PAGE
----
Critical Writing: The Realms of Reality: A Shadow of the Self in Society

The Realms of Reality: A Shadow of the Self in Society

            A label is used to categorize the indicative nature of our realities. Collective labels compartmentalize subject matter by identifying the content. In truth, labels determine a language of signification and purpose; this language can be privately pressed upon the psyche or put up by public pressure. When we label, we define; this is how the world holds meaning. If everything has meaning, who determines what’s valuable? For that matter, what is meaning worth? Frankly, we must see how socially‑imposed labels create individualized identities; in order to understand why the system works as it does, we have to see the parts; only then can we fully assess the whole. To exemplify my decree, I will reference Marc Bousquet’s book, How the University Works: Higher Education and the Low‑Wage Nation, alongside Tom Perrotta’s novel, Joe College.

Together, these writers create a narrative of cultural knowledge; these testaments illustrate the varying interpretations of what university life is supposed to be. Bousquet’s work offers a series of critical arguments concerning casualization and corruption within academia. Perrotta’s story follows the escapades of a budding college kid. Although it seems these subjects are so estranged, they’re actually stuck in the same scene, with both exhibiting why academia is seen as it is. Convincingly, Bousquet reveals the hardships of those who fall victim to exploitation by the promises of education. By examining the commodification of information, Bousquet discloses a network “aimed at creating a common culture … ‘led’ by management but ‘shared’ by the workforce”; naturally, “in an effort to minimize output to the most profitable level of demand”, the new, corporate university is concerned with establishing an “identity of interest”; this is all designed to suit society’s marketplace economy (Bousquet 101, 123, 181). To say the least, the critical content is illuminating.

In any case, let’s shift our attention to Perrotta’s commentary.  In Joe College, Danny is the story’s protagonist; at best, the narrative demonstrates how an intellectual adapts to the culture of a capitalist America. Through these readings, one thing is clear: appearance and attitude are the deciding factors of how we perceive the world. In other words, once we wake up to what’s always been there, we can interpret what’s what. If we take the time to understand how we judge and decipher the world, we improve our relations with the world at large. To deepen our awareness, we must divulge the truth.

But what is the truth? Purely put, truth is what we take as real and undeniable; therefore, on the whole, truth is simply subjective. Once a truth is known, a motive of reality sets in; our world is what we make it, so no world is alike—our realities are relative. For Bousquet, he focuses on the reality of those who are broken by the system. In Joe College, Danny’s reality is bright and appealing, with him reaping the benefits of the system. Even though these are two different views of the academic system, they merge by their understandings of reality. Chiefly, in Joe College, there is mention of Danny joining a publishing effort for “Reality”. “Reality” is a literary magazine designed to expose “the whole wide hardscrabble world” that exists beyond Danny’s collegiate “ivory tower” (Perrotta 35). Exclusively, “Reality” is dedicated to exposing the truth of “exploited workers, violent crime, urban poverty, and moral squalor”; basically, as Danny puts it, the publication is “devoted to everything but college” (Perrotta 35). Ironically, if we note Bousquet’s critical arguments, an opposing voice is vibrant; in his opinion, the truth Danny presents is inseparable from how the university works.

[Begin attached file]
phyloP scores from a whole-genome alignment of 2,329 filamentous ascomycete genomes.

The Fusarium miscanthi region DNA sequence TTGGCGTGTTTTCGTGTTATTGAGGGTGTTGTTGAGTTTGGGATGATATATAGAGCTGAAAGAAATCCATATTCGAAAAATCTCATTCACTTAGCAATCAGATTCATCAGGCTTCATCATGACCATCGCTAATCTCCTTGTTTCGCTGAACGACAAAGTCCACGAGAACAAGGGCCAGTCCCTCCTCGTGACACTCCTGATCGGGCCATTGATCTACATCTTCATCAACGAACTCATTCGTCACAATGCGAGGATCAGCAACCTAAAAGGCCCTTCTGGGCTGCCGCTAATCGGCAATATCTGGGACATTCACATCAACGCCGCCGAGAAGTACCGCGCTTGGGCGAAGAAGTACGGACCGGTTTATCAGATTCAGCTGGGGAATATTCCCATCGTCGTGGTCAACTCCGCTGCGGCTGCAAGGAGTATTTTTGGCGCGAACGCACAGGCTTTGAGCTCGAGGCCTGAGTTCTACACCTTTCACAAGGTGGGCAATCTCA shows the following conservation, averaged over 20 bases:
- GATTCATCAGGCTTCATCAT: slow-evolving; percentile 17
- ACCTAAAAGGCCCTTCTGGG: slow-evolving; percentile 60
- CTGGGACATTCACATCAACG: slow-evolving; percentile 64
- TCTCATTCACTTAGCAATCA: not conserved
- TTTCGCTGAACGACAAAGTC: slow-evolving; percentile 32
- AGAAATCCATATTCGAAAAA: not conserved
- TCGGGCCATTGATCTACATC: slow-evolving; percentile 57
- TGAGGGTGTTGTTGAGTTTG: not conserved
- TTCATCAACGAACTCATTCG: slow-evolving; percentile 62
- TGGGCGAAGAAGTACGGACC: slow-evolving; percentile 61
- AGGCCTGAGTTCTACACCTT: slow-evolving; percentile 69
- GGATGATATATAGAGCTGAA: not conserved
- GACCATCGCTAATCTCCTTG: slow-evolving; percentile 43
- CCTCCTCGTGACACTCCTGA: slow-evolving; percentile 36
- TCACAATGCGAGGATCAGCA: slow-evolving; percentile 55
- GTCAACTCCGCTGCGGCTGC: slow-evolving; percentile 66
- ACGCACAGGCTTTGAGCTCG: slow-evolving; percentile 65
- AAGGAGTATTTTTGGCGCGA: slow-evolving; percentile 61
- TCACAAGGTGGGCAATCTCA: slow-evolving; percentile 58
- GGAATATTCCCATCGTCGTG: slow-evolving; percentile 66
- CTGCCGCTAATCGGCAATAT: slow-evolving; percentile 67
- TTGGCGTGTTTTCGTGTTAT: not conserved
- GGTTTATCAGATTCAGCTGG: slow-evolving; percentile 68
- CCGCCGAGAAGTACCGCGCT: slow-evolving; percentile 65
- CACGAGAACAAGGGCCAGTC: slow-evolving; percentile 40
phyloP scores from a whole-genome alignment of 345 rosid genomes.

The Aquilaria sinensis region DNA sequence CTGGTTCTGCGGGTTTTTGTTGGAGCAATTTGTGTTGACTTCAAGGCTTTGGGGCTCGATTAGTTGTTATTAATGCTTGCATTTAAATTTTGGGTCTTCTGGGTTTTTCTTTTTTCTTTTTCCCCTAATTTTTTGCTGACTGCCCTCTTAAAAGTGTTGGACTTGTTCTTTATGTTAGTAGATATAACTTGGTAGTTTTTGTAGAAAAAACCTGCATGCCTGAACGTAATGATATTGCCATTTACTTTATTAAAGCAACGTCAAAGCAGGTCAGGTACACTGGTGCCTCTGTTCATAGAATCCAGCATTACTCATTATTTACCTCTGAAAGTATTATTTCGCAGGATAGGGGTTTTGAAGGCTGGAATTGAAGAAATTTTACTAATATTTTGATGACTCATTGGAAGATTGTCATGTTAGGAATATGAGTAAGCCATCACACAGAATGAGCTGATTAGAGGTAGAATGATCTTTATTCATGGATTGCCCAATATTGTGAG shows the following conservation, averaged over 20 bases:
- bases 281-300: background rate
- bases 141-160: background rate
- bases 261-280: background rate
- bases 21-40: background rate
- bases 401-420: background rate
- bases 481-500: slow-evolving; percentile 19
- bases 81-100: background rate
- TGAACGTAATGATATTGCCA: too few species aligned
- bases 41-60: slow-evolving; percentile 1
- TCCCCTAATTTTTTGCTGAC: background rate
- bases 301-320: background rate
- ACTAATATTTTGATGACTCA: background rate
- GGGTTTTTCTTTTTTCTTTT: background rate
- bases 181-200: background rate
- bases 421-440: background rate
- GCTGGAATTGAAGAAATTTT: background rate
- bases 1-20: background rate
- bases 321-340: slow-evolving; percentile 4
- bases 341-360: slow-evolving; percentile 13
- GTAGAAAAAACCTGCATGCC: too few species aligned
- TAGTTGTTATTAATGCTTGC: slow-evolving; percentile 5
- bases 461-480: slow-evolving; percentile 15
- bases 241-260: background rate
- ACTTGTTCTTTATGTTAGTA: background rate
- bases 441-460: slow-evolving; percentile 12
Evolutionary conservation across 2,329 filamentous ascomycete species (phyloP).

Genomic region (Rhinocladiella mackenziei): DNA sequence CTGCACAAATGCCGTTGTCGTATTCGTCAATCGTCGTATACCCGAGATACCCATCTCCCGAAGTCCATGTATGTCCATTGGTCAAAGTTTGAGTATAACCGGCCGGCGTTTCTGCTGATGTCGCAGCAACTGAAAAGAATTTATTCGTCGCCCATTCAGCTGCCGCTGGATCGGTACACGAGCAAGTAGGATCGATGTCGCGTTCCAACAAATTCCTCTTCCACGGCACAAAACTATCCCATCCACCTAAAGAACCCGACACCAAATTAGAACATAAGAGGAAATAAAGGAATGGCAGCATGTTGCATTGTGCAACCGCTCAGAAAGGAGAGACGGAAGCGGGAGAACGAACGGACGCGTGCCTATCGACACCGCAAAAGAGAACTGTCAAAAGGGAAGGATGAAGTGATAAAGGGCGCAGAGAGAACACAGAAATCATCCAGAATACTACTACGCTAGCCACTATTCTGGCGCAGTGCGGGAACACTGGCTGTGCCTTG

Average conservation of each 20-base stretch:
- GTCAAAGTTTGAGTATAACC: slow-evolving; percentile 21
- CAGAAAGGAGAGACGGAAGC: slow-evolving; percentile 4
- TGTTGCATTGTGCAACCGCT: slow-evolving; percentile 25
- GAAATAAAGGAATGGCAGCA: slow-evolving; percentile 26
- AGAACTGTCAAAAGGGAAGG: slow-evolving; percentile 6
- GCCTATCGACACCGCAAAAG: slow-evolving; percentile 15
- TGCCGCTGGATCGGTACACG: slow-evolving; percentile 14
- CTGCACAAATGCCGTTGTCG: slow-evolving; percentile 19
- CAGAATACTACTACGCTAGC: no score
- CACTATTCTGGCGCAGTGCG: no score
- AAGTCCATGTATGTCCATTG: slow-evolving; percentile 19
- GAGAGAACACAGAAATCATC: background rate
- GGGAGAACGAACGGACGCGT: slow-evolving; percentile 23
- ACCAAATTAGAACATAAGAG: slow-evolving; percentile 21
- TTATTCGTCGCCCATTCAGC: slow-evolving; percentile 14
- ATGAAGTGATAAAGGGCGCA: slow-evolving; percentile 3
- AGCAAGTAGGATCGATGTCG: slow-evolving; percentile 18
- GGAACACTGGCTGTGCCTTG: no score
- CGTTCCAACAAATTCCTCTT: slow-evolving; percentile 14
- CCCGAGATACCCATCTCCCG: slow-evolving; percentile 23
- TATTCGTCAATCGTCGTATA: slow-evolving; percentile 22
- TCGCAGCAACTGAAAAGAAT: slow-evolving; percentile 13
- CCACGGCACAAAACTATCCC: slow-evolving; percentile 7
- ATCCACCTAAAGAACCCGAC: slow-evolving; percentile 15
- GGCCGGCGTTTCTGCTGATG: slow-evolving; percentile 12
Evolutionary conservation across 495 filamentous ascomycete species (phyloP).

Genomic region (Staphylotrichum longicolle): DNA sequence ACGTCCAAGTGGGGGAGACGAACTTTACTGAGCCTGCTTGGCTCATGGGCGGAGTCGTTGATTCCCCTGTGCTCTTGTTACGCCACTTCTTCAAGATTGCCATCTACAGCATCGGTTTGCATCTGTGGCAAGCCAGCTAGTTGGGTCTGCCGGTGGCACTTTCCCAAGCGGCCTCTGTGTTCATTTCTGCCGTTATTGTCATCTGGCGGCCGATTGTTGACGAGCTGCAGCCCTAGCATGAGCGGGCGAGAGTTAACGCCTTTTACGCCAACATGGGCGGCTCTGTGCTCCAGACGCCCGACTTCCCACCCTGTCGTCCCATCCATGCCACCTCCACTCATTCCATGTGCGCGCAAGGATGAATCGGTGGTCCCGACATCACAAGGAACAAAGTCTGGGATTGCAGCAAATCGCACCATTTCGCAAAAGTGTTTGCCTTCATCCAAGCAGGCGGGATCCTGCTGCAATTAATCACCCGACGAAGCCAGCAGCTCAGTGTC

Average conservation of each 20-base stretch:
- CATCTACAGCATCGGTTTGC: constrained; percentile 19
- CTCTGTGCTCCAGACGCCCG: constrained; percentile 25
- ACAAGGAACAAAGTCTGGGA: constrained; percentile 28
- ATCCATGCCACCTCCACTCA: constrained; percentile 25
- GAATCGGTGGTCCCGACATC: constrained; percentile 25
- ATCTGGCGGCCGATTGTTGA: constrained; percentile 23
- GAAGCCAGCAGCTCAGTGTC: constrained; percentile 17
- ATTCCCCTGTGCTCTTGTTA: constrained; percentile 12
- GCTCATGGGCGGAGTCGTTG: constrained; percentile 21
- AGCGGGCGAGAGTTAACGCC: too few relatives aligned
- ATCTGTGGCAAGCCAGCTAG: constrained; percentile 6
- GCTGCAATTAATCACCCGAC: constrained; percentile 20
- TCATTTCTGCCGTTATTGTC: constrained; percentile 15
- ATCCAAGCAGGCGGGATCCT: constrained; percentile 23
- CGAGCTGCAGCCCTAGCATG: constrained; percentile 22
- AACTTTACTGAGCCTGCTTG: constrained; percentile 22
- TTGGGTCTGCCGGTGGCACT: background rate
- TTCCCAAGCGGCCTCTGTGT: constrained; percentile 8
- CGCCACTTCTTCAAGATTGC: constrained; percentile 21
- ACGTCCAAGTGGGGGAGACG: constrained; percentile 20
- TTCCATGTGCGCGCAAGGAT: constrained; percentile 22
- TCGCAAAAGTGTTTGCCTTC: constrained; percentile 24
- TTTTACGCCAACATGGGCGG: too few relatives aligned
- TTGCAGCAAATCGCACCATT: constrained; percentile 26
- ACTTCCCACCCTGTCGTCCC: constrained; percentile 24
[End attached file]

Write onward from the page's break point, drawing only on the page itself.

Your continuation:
Notably, Bousquet claims that those seeking a higher education tend to identify as either a “worker” or a “student”. For the most part, these two terms “overlap”; however, they differ when applied to the hierarchy of social class (Bousquet 87). For example: people are categorized by net‑worth—this is a system of rank and commodification. In recognizing class differences, we see how status comes about by labels. Moreover, these labels determine how profits are produced. In capitalist America, profit is proof of potential. If money can be made, it must be managed by the standards of society; forthwith, funds are filtered into the fields which benefit the money‑machine. If a product cannot be commodified, it loses its value because it has no applicable use. In this way, labor and knowledge are put on a level playing field; if production can supply the demand, the field is deemed useful and progressive. Nevertheless, “the dominant circumstances of production and distribution are a core function of higher education” (Bousquet 104).

Markedly, Joe College portrays Danny as someone who is familiar with the working‑class, yet exists amongst the upper‑class. Danny is subjected to socially‑imposed labels because he’s confined to expectations: he is a worker and he is a student. Danny is forced to “‘work [his] way through’” college; however, for him, working in the dining hall or his father’s lunch truck is only temporary; he has no plans of slaving away like this forever (Bousquet 152).             Justly, from an outside perspective, most believe they can spot the difference between a “student who works” and a “worker who studies”; in actuality, this “self‑reporting” is totally subjective; thus far, “there isn’t any clear way of ‘distinguishing’ between students and workers” (Bousquet 151). With no way of labeling this demographic, some people slip through the cracks. In Danny’s case, even though he comes from a working‑class family and seems to be regularly employed, he doesn’t really identify with the working‑class; he aspires for bigger and better things. Soon enough, he will be free from the chaos and demeanor of labor; yes, he will be successful. Surely, anyone attending Yale University may be led to think such things—it’s kind of a give‑in.

In all fairness, Danny is a diligent student and applies himself in his studies. Even so, Danny still manages to venture out and socialize, always doing his best to enjoy the typical college culture and vices. When he’s alone, Danny enjoys the curious scholarship associated with higher learning. By and large, Danny appreciates being challenged. If he’s at school or at home, he adapts his attitude to act his part, thus morphing into what he is expected to be. Essentially, while society shapes the self, the self seeks its survival by status.